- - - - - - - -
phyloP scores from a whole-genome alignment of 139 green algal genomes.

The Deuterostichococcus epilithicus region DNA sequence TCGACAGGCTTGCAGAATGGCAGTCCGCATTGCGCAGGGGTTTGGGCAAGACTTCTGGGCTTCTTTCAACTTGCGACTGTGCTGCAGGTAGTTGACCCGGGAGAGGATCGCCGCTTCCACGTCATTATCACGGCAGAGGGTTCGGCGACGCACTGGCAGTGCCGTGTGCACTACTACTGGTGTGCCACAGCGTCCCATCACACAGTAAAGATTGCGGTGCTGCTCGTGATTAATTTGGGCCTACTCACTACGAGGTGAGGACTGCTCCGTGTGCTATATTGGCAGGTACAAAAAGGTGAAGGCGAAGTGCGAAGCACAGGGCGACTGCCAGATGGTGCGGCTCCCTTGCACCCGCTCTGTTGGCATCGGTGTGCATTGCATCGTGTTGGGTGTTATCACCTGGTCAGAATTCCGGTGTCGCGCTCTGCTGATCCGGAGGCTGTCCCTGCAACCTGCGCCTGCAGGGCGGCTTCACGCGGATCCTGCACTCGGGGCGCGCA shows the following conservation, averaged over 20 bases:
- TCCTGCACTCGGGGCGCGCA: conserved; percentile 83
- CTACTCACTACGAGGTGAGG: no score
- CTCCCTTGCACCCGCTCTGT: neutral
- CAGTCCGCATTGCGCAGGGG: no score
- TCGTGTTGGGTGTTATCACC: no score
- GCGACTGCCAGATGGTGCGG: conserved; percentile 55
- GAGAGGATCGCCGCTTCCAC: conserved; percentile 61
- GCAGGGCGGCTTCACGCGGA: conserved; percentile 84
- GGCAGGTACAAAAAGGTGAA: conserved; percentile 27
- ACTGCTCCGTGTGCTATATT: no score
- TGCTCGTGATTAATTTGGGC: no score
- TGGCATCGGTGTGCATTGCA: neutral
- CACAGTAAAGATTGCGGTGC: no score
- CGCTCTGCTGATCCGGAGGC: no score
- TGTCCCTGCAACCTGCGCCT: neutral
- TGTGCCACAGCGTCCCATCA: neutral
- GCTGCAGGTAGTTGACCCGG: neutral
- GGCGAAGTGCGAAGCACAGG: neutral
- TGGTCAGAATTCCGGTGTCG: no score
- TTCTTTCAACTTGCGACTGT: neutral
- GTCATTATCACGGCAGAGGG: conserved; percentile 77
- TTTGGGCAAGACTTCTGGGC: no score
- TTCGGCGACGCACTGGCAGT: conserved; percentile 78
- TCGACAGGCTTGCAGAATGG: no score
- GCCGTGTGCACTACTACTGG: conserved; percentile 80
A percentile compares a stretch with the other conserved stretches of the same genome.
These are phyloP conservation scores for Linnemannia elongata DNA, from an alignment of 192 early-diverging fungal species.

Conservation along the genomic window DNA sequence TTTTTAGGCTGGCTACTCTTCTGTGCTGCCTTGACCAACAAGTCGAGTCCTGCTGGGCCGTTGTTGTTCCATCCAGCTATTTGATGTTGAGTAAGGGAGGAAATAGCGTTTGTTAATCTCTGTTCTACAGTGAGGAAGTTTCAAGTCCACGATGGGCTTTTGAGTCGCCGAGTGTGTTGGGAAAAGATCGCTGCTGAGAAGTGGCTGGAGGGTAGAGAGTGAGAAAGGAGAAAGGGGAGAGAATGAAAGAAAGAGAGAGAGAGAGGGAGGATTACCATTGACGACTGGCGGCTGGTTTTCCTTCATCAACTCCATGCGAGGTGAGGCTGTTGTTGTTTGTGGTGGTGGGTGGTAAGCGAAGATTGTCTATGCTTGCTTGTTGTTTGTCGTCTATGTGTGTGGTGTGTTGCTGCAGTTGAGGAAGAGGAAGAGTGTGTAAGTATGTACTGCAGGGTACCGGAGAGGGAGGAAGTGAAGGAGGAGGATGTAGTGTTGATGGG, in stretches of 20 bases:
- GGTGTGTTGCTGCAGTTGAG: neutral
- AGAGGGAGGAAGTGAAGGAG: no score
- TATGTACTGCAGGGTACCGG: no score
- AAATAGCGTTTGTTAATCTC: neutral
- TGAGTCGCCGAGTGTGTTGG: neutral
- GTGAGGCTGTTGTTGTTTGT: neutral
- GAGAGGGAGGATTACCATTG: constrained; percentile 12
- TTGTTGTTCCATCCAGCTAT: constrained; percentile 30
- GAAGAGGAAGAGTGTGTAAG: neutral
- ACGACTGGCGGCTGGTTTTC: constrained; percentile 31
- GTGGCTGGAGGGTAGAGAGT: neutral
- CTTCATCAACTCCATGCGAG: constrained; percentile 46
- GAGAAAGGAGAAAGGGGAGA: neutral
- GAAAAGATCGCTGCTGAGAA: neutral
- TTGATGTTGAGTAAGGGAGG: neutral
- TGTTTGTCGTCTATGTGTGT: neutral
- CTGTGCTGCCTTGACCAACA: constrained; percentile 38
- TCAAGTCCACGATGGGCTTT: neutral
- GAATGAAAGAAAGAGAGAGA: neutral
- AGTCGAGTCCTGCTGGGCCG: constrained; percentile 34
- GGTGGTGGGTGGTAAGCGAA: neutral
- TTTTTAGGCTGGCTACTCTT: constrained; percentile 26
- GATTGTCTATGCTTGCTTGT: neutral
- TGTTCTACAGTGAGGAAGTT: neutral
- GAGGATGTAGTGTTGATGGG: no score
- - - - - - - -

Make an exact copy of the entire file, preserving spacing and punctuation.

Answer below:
phyloP scores from a whole-genome alignment of 139 green algal genomes.

The Deuterostichococcus epilithicus region DNA sequence TCGACAGGCTTGCAGAATGGCAGTCCGCATTGCGCAGGGGTTTGGGCAAGACTTCTGGGCTTCTTTCAACTTGCGACTGTGCTGCAGGTAGTTGACCCGGGAGAGGATCGCCGCTTCCACGTCATTATCACGGCAGAGGGTTCGGCGACGCACTGGCAGTGCCGTGTGCACTACTACTGGTGTGCCACAGCGTCCCATCACACAGTAAAGATTGCGGTGCTGCTCGTGATTAATTTGGGCCTACTCACTACGAGGTGAGGACTGCTCCGTGTGCTATATTGGCAGGTACAAAAAGGTGAAGGCGAAGTGCGAAGCACAGGGCGACTGCCAGATGGTGCGGCTCCCTTGCACCCGCTCTGTTGGCATCGGTGTGCATTGCATCGTGTTGGGTGTTATCACCTGGTCAGAATTCCGGTGTCGCGCTCTGCTGATCCGGAGGCTGTCCCTGCAACCTGCGCCTGCAGGGCGGCTTCACGCGGATCCTGCACTCGGGGCGCGCA shows the following conservation, averaged over 20 bases:
- TCCTGCACTCGGGGCGCGCA: conserved; percentile 83
- CTACTCACTACGAGGTGAGG: no score
- CTCCCTTGCACCCGCTCTGT: neutral
- CAGTCCGCATTGCGCAGGGG: no score
- TCGTGTTGGGTGTTATCACC: no score
- GCGACTGCCAGATGGTGCGG: conserved; percentile 55
- GAGAGGATCGCCGCTTCCAC: conserved; percentile 61
- GCAGGGCGGCTTCACGCGGA: conserved; percentile 84
- GGCAGGTACAAAAAGGTGAA: conserved; percentile 27
- ACTGCTCCGTGTGCTATATT: no score
- TGCTCGTGATTAATTTGGGC: no score
- TGGCATCGGTGTGCATTGCA: neutral
- CACAGTAAAGATTGCGGTGC: no score
- CGCTCTGCTGATCCGGAGGC: no score
- TGTCCCTGCAACCTGCGCCT: neutral
- TGTGCCACAGCGTCCCATCA: neutral
- GCTGCAGGTAGTTGACCCGG: neutral
- GGCGAAGTGCGAAGCACAGG: neutral
- TGGTCAGAATTCCGGTGTCG: no score
- TTCTTTCAACTTGCGACTGT: neutral
- GTCATTATCACGGCAGAGGG: conserved; percentile 77
- TTTGGGCAAGACTTCTGGGC: no score
- TTCGGCGACGCACTGGCAGT: conserved; percentile 78
- TCGACAGGCTTGCAGAATGG: no score
- GCCGTGTGCACTACTACTGG: conserved; percentile 80
A percentile compares a stretch with the other conserved stretches of the same genome.
These are phyloP conservation scores for Linnemannia elongata DNA, from an alignment of 192 early-diverging fungal species.

Conservation along the genomic window DNA sequence TTTTTAGGCTGGCTACTCTTCTGTGCTGCCTTGACCAACAAGTCGAGTCCTGCTGGGCCGTTGTTGTTCCATCCAGCTATTTGATGTTGAGTAAGGGAGGAAATAGCGTTTGTTAATCTCTGTTCTACAGTGAGGAAGTTTCAAGTCCACGATGGGCTTTTGAGTCGCCGAGTGTGTTGGGAAAAGATCGCTGCTGAGAAGTGGCTGGAGGGTAGAGAGTGAGAAAGGAGAAAGGGGAGAGAATGAAAGAAAGAGAGAGAGAGAGGGAGGATTACCATTGACGACTGGCGGCTGGTTTTCCTTCATCAACTCCATGCGAGGTGAGGCTGTTGTTGTTTGTGGTGGTGGGTGGTAAGCGAAGATTGTCTATGCTTGCTTGTTGTTTGTCGTCTATGTGTGTGGTGTGTTGCTGCAGTTGAGGAAGAGGAAGAGTGTGTAAGTATGTACTGCAGGGTACCGGAGAGGGAGGAAGTGAAGGAGGAGGATGTAGTGTTGATGGG, in stretches of 20 bases:
- GGTGTGTTGCTGCAGTTGAG: neutral
- AGAGGGAGGAAGTGAAGGAG: no score
- TATGTACTGCAGGGTACCGG: no score
- AAATAGCGTTTGTTAATCTC: neutral
- TGAGTCGCCGAGTGTGTTGG: neutral
- GTGAGGCTGTTGTTGTTTGT: neutral
- GAGAGGGAGGATTACCATTG: constrained; percentile 12
- TTGTTGTTCCATCCAGCTAT: constrained; percentile 30
- GAAGAGGAAGAGTGTGTAAG: neutral
- ACGACTGGCGGCTGGTTTTC: constrained; percentile 31
- GTGGCTGGAGGGTAGAGAGT: neutral
- CTTCATCAACTCCATGCGAG: constrained; percentile 46
- GAGAAAGGAGAAAGGGGAGA: neutral
- GAAAAGATCGCTGCTGAGAA: neutral
- TTGATGTTGAGTAAGGGAGG: neutral
- TGTTTGTCGTCTATGTGTGT: neutral
- CTGTGCTGCCTTGACCAACA: constrained; percentile 38
- TCAAGTCCACGATGGGCTTT: neutral
- GAATGAAAGAAAGAGAGAGA: neutral
- AGTCGAGTCCTGCTGGGCCG: constrained; percentile 34
- GGTGGTGGGTGGTAAGCGAA: neutral
- TTTTTAGGCTGGCTACTCTT: constrained; percentile 26
- GATTGTCTATGCTTGCTTGT: neutral
- TGTTCTACAGTGAGGAAGTT: neutral
- GAGGATGTAGTGTTGATGGG: no score